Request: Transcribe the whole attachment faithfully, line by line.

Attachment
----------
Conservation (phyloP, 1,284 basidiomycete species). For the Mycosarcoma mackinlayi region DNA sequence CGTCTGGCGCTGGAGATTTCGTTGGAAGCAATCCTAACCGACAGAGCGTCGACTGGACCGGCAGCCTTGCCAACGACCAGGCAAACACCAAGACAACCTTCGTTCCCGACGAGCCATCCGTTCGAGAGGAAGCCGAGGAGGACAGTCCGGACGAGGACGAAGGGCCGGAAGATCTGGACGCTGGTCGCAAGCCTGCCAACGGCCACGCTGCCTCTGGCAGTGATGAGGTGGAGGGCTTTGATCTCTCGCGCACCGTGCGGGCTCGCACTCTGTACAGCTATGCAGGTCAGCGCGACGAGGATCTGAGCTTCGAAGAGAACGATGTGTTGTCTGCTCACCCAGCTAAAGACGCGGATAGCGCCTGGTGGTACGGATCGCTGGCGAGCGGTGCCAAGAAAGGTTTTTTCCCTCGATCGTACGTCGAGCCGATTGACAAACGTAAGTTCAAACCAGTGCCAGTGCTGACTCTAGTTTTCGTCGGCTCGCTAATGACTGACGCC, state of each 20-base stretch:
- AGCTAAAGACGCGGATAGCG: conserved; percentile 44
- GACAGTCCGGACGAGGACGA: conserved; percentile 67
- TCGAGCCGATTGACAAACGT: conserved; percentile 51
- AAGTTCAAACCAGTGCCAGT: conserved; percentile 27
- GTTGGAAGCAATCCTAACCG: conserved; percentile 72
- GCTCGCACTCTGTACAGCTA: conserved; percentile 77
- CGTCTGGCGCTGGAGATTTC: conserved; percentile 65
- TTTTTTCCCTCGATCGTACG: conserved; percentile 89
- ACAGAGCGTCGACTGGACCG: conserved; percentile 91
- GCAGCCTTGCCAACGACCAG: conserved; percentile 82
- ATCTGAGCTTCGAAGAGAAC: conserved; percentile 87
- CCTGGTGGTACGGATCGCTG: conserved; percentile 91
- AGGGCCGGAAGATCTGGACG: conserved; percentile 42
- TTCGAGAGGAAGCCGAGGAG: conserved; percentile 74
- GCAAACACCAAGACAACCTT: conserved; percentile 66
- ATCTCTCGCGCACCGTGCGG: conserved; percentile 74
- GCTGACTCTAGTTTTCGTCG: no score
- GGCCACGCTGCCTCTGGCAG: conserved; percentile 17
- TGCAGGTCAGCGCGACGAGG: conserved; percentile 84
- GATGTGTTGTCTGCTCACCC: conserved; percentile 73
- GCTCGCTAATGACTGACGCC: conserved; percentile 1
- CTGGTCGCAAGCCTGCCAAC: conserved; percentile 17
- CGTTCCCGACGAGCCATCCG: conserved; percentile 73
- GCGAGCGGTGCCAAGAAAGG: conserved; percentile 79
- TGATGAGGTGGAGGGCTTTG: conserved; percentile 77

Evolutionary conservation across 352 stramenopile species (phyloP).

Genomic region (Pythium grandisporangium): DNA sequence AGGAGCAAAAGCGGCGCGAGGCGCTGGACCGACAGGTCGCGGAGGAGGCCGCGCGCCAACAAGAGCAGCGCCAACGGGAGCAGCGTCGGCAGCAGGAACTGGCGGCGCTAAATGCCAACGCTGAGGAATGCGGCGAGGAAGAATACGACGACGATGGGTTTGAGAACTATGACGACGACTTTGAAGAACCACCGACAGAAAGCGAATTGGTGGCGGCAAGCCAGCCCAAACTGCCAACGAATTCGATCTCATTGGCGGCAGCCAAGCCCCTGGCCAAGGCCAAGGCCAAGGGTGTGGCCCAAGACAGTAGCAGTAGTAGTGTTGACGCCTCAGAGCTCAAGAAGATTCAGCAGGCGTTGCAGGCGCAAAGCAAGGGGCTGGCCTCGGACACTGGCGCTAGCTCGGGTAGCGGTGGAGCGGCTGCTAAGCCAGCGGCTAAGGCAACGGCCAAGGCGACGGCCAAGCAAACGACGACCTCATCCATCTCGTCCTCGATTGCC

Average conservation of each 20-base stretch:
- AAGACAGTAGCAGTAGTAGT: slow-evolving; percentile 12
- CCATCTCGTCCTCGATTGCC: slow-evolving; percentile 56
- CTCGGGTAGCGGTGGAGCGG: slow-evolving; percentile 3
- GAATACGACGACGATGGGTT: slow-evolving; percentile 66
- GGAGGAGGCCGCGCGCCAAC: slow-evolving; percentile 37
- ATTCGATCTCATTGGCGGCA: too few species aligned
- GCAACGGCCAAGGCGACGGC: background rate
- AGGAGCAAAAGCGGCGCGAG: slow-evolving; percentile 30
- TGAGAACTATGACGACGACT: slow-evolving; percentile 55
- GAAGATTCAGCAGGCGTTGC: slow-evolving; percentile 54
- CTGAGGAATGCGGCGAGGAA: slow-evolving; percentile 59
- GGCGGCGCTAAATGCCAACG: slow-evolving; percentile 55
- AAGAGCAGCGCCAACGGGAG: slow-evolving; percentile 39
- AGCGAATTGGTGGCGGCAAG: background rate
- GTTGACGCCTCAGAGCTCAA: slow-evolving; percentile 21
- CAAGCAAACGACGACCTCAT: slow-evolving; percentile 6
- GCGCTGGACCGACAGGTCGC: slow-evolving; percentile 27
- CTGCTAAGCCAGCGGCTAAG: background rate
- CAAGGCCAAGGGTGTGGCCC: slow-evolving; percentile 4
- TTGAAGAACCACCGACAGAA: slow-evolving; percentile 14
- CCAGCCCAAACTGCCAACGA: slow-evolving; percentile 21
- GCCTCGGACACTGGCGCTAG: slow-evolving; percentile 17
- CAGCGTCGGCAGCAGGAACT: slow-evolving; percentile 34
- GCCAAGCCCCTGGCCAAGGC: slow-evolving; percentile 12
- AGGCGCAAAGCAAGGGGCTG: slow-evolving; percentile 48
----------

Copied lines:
Conservation (phyloP, 1,284 basidiomycete species). For the Mycosarcoma mackinlayi region DNA sequence CGTCTGGCGCTGGAGATTTCGTTGGAAGCAATCCTAACCGACAGAGCGTCGACTGGACCGGCAGCCTTGCCAACGACCAGGCAAACACCAAGACAACCTTCGTTCCCGACGAGCCATCCGTTCGAGAGGAAGCCGAGGAGGACAGTCCGGACGAGGACGAAGGGCCGGAAGATCTGGACGCTGGTCGCAAGCCTGCCAACGGCCACGCTGCCTCTGGCAGTGATGAGGTGGAGGGCTTTGATCTCTCGCGCACCGTGCGGGCTCGCACTCTGTACAGCTATGCAGGTCAGCGCGACGAGGATCTGAGCTTCGAAGAGAACGATGTGTTGTCTGCTCACCCAGCTAAAGACGCGGATAGCGCCTGGTGGTACGGATCGCTGGCGAGCGGTGCCAAGAAAGGTTTTTTCCCTCGATCGTACGTCGAGCCGATTGACAAACGTAAGTTCAAACCAGTGCCAGTGCTGACTCTAGTTTTCGTCGGCTCGCTAATGACTGACGCC, state of each 20-base stretch:
- AGCTAAAGACGCGGATAGCG: conserved; percentile 44
- GACAGTCCGGACGAGGACGA: conserved; percentile 67
- TCGAGCCGATTGACAAACGT: conserved; percentile 51
- AAGTTCAAACCAGTGCCAGT: conserved; percentile 27
- GTTGGAAGCAATCCTAACCG: conserved; percentile 72
- GCTCGCACTCTGTACAGCTA: conserved; percentile 77
- CGTCTGGCGCTGGAGATTTC: conserved; percentile 65
- TTTTTTCCCTCGATCGTACG: conserved; percentile 89
- ACAGAGCGTCGACTGGACCG: conserved; percentile 91
- GCAGCCTTGCCAACGACCAG: conserved; percentile 82
- ATCTGAGCTTCGAAGAGAAC: conserved; percentile 87
- CCTGGTGGTACGGATCGCTG: conserved; percentile 91
- AGGGCCGGAAGATCTGGACG: conserved; percentile 42
- TTCGAGAGGAAGCCGAGGAG: conserved; percentile 74
- GCAAACACCAAGACAACCTT: conserved; percentile 66
- ATCTCTCGCGCACCGTGCGG: conserved; percentile 74
- GCTGACTCTAGTTTTCGTCG: no score
- GGCCACGCTGCCTCTGGCAG: conserved; percentile 17
- TGCAGGTCAGCGCGACGAGG: conserved; percentile 84
- GATGTGTTGTCTGCTCACCC: conserved; percentile 73
- GCTCGCTAATGACTGACGCC: conserved; percentile 1
- CTGGTCGCAAGCCTGCCAAC: conserved; percentile 17
- CGTTCCCGACGAGCCATCCG: conserved; percentile 73
- GCGAGCGGTGCCAAGAAAGG: conserved; percentile 79
- TGATGAGGTGGAGGGCTTTG: conserved; percentile 77

Evolutionary conservation across 352 stramenopile species (phyloP).

Genomic region (Pythium grandisporangium): DNA sequence AGGAGCAAAAGCGGCGCGAGGCGCTGGACCGACAGGTCGCGGAGGAGGCCGCGCGCCAACAAGAGCAGCGCCAACGGGAGCAGCGTCGGCAGCAGGAACTGGCGGCGCTAAATGCCAACGCTGAGGAATGCGGCGAGGAAGAATACGACGACGATGGGTTTGAGAACTATGACGACGACTTTGAAGAACCACCGACAGAAAGCGAATTGGTGGCGGCAAGCCAGCCCAAACTGCCAACGAATTCGATCTCATTGGCGGCAGCCAAGCCCCTGGCCAAGGCCAAGGCCAAGGGTGTGGCCCAAGACAGTAGCAGTAGTAGTGTTGACGCCTCAGAGCTCAAGAAGATTCAGCAGGCGTTGCAGGCGCAAAGCAAGGGGCTGGCCTCGGACACTGGCGCTAGCTCGGGTAGCGGTGGAGCGGCTGCTAAGCCAGCGGCTAAGGCAACGGCCAAGGCGACGGCCAAGCAAACGACGACCTCATCCATCTCGTCCTCGATTGCC

Average conservation of each 20-base stretch:
- AAGACAGTAGCAGTAGTAGT: slow-evolving; percentile 12
- CCATCTCGTCCTCGATTGCC: slow-evolving; percentile 56
- CTCGGGTAGCGGTGGAGCGG: slow-evolving; percentile 3
- GAATACGACGACGATGGGTT: slow-evolving; percentile 66
- GGAGGAGGCCGCGCGCCAAC: slow-evolving; percentile 37
- ATTCGATCTCATTGGCGGCA: too few species aligned
- GCAACGGCCAAGGCGACGGC: background rate
- AGGAGCAAAAGCGGCGCGAG: slow-evolving; percentile 30
- TGAGAACTATGACGACGACT: slow-evolving; percentile 55
- GAAGATTCAGCAGGCGTTGC: slow-evolving; percentile 54
- CTGAGGAATGCGGCGAGGAA: slow-evolving; percentile 59
- GGCGGCGCTAAATGCCAACG: slow-evolving; percentile 55
- AAGAGCAGCGCCAACGGGAG: slow-evolving; percentile 39
- AGCGAATTGGTGGCGGCAAG: background rate
- GTTGACGCCTCAGAGCTCAA: slow-evolving; percentile 21
- CAAGCAAACGACGACCTCAT: slow-evolving; percentile 6
- GCGCTGGACCGACAGGTCGC: slow-evolving; percentile 27
- CTGCTAAGCCAGCGGCTAAG: background rate
- CAAGGCCAAGGGTGTGGCCC: slow-evolving; percentile 4
- TTGAAGAACCACCGACAGAA: slow-evolving; percentile 14
- CCAGCCCAAACTGCCAACGA: slow-evolving; percentile 21
- GCCTCGGACACTGGCGCTAG: slow-evolving; percentile 17
- CAGCGTCGGCAGCAGGAACT: slow-evolving; percentile 34
- GCCAAGCCCCTGGCCAAGGC: slow-evolving; percentile 12
- AGGCGCAAAGCAAGGGGCTG: slow-evolving; percentile 48